Tag Archives: French

Translating Nicolas Kurtovitch

by Anthony Nanson

9781906900533The second book, besides Lindsay Clarke’s Green Man Dreaming, that Awen will launch this Wednesday 5 December (Black Book Café, Nelson Street, Stroud, doors 7.30 p.m., talks 8 p.m.) is By the Edge of the Sea – an English translation of Nicolas Kurtovitich’s short story collection Forêt, terre et tabac.  

I first read Forêt, terre et tabac, and another of Nicolas’ collections, Totem, about three years ago, in the course of my research for a novel in progress that’s set in Nicolas’ homeland, New Caledonia. I loved the way his stories conjure an enchantment of place and also an enchantment of moments of being, inviting the reader to contemplate how there’s more going on within and around us than we may readily perceive or understand. Part of the way he does that is through his wonderfully lyrical yet varied style; he is very much a stylist writer, and indeed the greater part of his oeuvre is poetry.

I was so impressed by his style that I was inspired – just for fun – to start translating one of the stories in Forêt, terre et tabac into English. When, a year later, I travelled to New Caledonia to do field research for my novel, I was lucky enough – quite unexpectedly – to meet Nicolas. From this meeting arose the project of translating the whole book and of Awen publishing it. The experience of translating Nicolas’ stories felt at the same time an immense privilege of trust and a compelling intellectual challenge, unlike anything else I’d done as a writer or editor, since this was the first time I’d translated a book. No doubt the experience will be familiar to other translators of literary writing: the need to immerse your sensibility in the (French) text and then carry the feeling of that as you craft English sentences that may be structurally very different and yet aim to impart a similar effect. In reviewing my translations, Nicolas repeatedly referred to the importance of rhythm and I was hugely gratified by his affirmation of the rhythms of my English.

I’ll finish this blog with the two comments from the back cover of By the Edge of the Sea the first by another prominent New Caledonian writer, the second by a scholar and translator of francophone Pacific literature:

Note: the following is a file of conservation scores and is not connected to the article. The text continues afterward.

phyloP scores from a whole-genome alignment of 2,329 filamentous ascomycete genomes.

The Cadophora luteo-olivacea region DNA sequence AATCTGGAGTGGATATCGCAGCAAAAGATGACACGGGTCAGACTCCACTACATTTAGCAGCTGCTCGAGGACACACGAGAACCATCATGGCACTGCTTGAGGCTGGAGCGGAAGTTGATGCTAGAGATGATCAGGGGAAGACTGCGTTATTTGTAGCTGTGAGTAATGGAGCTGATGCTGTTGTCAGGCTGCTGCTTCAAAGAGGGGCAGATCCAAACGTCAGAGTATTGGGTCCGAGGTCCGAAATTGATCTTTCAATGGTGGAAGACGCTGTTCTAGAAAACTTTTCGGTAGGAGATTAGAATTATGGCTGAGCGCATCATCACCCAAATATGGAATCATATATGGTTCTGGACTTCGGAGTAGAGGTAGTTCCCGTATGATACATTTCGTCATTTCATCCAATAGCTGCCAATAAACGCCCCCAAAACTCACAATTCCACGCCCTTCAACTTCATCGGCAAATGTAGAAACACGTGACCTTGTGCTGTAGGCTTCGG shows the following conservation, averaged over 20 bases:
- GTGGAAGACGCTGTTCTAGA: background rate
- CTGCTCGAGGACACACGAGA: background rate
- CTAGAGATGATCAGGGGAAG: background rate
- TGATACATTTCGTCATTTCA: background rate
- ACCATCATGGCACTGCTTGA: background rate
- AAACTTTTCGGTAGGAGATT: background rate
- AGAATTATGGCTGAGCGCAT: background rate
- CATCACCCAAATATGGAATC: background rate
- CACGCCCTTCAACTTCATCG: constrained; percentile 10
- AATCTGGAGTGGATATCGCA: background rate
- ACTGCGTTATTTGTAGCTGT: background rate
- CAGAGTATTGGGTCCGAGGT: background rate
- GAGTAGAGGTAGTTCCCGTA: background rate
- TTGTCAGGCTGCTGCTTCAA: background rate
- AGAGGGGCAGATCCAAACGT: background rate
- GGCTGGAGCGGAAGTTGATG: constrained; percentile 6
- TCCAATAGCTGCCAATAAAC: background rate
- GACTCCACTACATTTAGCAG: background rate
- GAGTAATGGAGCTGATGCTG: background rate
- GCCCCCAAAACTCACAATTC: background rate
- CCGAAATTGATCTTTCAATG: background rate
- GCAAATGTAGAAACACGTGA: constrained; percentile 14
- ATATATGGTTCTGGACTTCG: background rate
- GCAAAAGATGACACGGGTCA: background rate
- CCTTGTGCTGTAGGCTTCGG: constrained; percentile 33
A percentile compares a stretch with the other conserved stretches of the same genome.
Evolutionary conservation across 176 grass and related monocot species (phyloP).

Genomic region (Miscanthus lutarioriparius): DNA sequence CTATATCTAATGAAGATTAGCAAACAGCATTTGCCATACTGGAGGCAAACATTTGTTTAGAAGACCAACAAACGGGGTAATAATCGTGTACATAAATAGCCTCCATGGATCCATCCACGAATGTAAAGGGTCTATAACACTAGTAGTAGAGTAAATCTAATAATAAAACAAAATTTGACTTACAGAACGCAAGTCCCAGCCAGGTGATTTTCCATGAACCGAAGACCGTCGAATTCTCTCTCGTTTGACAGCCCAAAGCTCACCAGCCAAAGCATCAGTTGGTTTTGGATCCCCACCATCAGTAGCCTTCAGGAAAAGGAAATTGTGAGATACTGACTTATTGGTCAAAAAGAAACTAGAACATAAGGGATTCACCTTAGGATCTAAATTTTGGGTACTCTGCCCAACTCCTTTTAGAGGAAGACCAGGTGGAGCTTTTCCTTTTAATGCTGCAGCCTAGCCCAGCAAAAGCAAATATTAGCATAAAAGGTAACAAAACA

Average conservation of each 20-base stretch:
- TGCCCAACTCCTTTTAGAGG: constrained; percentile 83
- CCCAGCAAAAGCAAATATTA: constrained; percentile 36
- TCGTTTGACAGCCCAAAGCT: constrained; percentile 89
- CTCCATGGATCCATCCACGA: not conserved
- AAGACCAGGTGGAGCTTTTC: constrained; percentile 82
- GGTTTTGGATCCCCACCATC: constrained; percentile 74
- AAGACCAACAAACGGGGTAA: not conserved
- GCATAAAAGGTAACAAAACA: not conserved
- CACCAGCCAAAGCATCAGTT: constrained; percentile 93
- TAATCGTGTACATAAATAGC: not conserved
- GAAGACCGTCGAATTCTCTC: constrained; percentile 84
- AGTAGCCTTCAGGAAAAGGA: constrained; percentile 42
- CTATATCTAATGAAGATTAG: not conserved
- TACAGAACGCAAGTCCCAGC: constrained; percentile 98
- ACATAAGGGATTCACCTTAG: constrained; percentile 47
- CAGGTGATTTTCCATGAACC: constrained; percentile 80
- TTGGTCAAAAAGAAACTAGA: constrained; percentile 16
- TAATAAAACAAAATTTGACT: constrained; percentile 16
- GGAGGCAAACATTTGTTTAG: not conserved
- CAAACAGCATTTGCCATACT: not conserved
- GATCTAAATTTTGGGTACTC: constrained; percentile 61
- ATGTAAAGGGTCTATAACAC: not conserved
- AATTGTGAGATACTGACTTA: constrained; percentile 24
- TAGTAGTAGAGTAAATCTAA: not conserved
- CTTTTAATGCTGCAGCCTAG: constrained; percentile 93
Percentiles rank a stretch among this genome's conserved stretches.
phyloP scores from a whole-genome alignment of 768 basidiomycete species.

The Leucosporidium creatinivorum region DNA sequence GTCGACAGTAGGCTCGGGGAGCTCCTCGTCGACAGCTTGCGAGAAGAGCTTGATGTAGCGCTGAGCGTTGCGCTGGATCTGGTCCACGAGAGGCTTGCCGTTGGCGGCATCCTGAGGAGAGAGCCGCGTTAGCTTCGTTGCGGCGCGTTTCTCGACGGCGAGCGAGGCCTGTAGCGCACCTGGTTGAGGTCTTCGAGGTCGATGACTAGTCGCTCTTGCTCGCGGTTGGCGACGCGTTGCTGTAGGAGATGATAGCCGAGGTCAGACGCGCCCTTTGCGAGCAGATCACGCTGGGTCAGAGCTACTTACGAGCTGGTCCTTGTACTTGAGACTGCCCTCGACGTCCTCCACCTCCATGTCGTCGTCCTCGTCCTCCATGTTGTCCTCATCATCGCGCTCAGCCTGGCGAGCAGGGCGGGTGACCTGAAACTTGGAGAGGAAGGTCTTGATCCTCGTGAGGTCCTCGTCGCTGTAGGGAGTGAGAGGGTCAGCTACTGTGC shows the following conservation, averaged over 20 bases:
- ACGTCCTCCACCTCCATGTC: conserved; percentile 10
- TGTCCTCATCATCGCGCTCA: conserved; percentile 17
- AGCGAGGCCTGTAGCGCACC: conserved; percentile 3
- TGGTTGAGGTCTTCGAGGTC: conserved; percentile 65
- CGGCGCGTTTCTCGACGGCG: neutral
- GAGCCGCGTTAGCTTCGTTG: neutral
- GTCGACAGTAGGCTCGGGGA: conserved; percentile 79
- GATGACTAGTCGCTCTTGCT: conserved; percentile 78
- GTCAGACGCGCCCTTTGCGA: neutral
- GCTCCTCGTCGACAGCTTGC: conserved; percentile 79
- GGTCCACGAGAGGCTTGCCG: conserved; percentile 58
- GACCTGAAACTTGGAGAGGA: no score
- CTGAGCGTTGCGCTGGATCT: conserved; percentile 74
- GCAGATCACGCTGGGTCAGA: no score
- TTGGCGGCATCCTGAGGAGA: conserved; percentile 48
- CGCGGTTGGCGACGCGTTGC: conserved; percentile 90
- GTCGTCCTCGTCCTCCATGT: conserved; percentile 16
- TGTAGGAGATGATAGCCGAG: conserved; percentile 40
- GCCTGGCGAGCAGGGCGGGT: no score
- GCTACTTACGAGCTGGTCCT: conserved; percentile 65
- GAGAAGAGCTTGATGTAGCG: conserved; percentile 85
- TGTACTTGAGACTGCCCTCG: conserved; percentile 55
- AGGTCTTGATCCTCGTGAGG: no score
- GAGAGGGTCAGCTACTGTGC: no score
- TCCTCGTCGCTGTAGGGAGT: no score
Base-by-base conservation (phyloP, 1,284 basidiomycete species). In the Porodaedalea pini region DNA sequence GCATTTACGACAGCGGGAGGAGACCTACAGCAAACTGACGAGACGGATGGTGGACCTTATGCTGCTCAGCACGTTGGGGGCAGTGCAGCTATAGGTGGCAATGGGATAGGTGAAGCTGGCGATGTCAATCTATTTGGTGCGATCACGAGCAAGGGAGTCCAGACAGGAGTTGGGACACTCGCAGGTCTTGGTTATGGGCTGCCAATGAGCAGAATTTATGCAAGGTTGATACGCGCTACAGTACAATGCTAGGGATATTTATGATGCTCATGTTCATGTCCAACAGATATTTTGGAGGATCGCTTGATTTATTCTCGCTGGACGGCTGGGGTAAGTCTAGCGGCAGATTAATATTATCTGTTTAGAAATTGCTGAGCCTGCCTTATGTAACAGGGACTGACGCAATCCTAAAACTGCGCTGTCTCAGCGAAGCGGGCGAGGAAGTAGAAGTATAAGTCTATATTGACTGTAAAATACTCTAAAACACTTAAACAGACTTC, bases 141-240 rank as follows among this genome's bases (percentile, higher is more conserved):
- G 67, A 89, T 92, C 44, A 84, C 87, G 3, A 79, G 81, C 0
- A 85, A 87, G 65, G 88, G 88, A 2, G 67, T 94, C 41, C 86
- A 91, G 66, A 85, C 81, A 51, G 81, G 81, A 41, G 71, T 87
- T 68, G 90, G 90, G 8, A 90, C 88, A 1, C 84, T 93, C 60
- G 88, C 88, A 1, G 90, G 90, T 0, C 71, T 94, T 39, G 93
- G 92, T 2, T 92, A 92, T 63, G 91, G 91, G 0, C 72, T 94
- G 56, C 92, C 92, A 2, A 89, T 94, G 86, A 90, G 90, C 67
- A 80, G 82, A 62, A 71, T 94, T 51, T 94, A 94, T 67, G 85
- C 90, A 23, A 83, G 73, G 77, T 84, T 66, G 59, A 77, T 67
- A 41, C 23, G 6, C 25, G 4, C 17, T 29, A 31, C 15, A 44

‘Charm of expression, restraint in tone, precision of line, nuance, and rhythm – these are the prime qualities of the writing of Nicolas Kurtovitch, a gifted poet and story writer. But beware – the innocuous advance from one line to the next leads us inexorably into profound existential questions, and though his texts may be set in the Pacific this geographical precision can swiftly vanish to evoke the Universal. By the Edge of the Sea – twelve fascinating short stories that compel us to look at ourselves anew.’ Claudine Jacques

‘Nicolas Kurtovitch has been at the forefront of French-language Pacific literature for four decades. He has explored many different genres, but remains a poet at heart as this work in prose attests. This fine collection of short stories, the author’s first, takes us from the lagoon of his native New Caledonia to the ocean, from the mainland to the islands, from Kanak fields to Australian desert, from suburbia to the bush. Yet whilst the author always has a keen eye for place and space, the narrator does not always specify locality. These stories of beguiling simplicity take us on a complex inward journey, if we are prepared to read across the blurring of borders. By the Edge of the Sea, full of inter-cultural dialogue with self and others, remains relevant not only to New Caledonian society, striving to find its multicultural future out of its socially and racially divided past, but also to wider humanity, in the Pacific and beyond. There is, too, an abiding ecological sensitivity in this writing that conjoins human and physical geography. In short, this collection of stories retains its appeal and importance, its freshness, a quarter-century after it first appeared, and that can now be appreciated for the first time by an English-speaking public thanks to Anthony Nanson’s careful and sensitive translation.’ Peter Brown, Université de la Polynésie française / Australian National University

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